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Pragmatic Unit Testing: single assert per test?

 
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Greetings Mssrs Hunt & Thomas,
Does your book go into the debated topic of one assert per test (what I believe Mr Astels promotes)? Which camp do you fall into?
regards,
Jeff
 
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Ooh. A good one, Jeff
To speculate a little bit, I guess the pragmatic programmers don't care much about such a rule even if they would "happen" to follow such a practice. Am I right?
 
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We say "put as many tests in the method as makes sense!" I'm not sure I see any benefit to restricting yourself to one test per method, but at the same time I also feel strongly that each test method should address a coherent set of issues. If you're testing a search method, I'd personally test "normal" behaviors in one test method, and then exceptional behaviors in one or more separate methods. It all comes down to optimizing convenience and readability.
Cheers

Dave
[ February 17, 2004: Message edited by: Prag Dave ]
 
Jeff Langr
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Originally posted by Prag Dave:
We say "put as many tests in the method as makes sense!" I'm not sure I see any benefit to restricting yourself to one test per method, but at the same time I also feel strongly that each test method should address a coherent set of issues. If you're testing a search method, I'd personally test "normal" behaviors in one test method, and then exceptional behaviors in one or more separate methods. It all comes down to optimizing convenience and readability.


If I were to try and see the side of the "one assert per test camp" (which I think also includes Jim Newkirk), it might be that the goal of pushing in that direction leads to designing methods that are better composed.
Asserts are generally postconditions. Verifying object state may require a number of postconditions, so I don't have any qualms about additional asserts. And you're right: readability can be significantly affected by too much test decomposition.
Thanks for the answer!
-Jeff-
[ February 17, 2004: Message edited by: Jeff Langr ]
 
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Another technique to reduce the number of asserts in a method is to write custom assert methods.
For example, instead of
assertEquals(2, list.size());
assertEquals("first", list.get(0));
assertEquals("second", list.get(1));
you could write
assertListEquals(new String[] {"first", "second"}, list);
or something.
 
Lasse Koskela
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Originally posted by Ilja Preuss:
Another technique to reduce the number of asserts in a method is to write custom assert methods.

And sometimes it's just fine to rely on the equals() method:

Of course this approach hides the actual difference between the two objects...
 
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Originally posted by Jeff Langr:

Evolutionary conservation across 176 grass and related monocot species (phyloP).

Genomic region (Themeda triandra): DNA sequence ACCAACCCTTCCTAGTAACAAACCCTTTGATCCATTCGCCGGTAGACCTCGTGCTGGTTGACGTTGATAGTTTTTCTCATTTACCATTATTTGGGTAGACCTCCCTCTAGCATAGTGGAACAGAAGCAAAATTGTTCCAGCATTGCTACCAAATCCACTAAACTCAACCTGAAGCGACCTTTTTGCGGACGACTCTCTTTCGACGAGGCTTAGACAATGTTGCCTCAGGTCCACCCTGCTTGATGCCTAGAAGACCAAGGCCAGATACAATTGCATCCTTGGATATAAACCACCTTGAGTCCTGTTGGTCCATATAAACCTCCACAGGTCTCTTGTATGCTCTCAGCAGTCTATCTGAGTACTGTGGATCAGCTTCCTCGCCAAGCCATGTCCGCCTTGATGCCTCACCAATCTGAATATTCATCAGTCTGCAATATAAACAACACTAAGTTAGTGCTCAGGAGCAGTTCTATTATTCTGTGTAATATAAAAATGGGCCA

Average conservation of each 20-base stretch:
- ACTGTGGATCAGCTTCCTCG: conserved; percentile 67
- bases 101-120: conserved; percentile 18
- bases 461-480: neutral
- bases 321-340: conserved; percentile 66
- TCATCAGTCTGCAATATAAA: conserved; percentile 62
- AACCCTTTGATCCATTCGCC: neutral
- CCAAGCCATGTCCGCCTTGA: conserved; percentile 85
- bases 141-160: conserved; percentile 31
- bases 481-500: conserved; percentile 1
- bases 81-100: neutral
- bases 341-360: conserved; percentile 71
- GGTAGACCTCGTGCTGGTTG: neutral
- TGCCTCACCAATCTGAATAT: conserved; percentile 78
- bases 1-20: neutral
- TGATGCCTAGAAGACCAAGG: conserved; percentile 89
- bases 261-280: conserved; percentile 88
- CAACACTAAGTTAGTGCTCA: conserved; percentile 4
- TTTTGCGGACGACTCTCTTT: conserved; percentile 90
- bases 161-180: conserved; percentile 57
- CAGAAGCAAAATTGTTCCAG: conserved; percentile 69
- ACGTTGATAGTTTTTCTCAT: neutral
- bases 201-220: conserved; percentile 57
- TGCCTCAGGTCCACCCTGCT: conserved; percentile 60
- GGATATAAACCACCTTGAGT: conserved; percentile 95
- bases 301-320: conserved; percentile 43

If I were to try and see the side of the "one asert per test camp" (which I think also includes Jim Newkirk), it might be that the goal of pushing in that direction leads to designing methods that are better composed.


And I'd agree with this sentiment, but to me it says "one concept per test", not one assert per test.
Cheers

Dave
 
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Lasse,
Why would you use
assertTrue(expected.equals(actual))
instead of
assertEquals(expected, actual) ?
If there is a toString method, assertEquals gives more useful output.
To get around the problem of not knowing what was different for larger objects, we wrote an assertion that uses reflection to compare the fields one by one. That way we can tell at a glance which field is wrong and what the two values are.
 
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Originally posted by Jeanne Boyarsky:
To get around the problem of not knowing what was different for larger objects, we wrote an assertion that uses reflection to compare the fields one by one. That way we can tell at a glance which field is wrong and what the two values are.


Jeanne,
Have you made that utility publicly available somewhere?
 
Lasse Koskela
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Originally posted by Jeanne Boyarsky:
Lasse,
Why would you use
assertTrue(expected.equals(actual))
instead of
assertEquals(expected, actual) ?

Ah. True. Obviously assertEquals() would work better. I did have a point, though, but I can't remember anymore what it was...
[ February 17, 2004: Message edited by: Lasse Koskela ]
 
Jeanne Boyarsky
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Jeanne,
Have you made that utility publicly available somewhere?


Dirk,
No, but I can post in this thread tomorrow.
 
Jeff Langr
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I've been using a similar utility to compare fields. I cleaned it up a bit and put it here.
-j-
 
Jeanne Boyarsky
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These are the methods I was describing:
 
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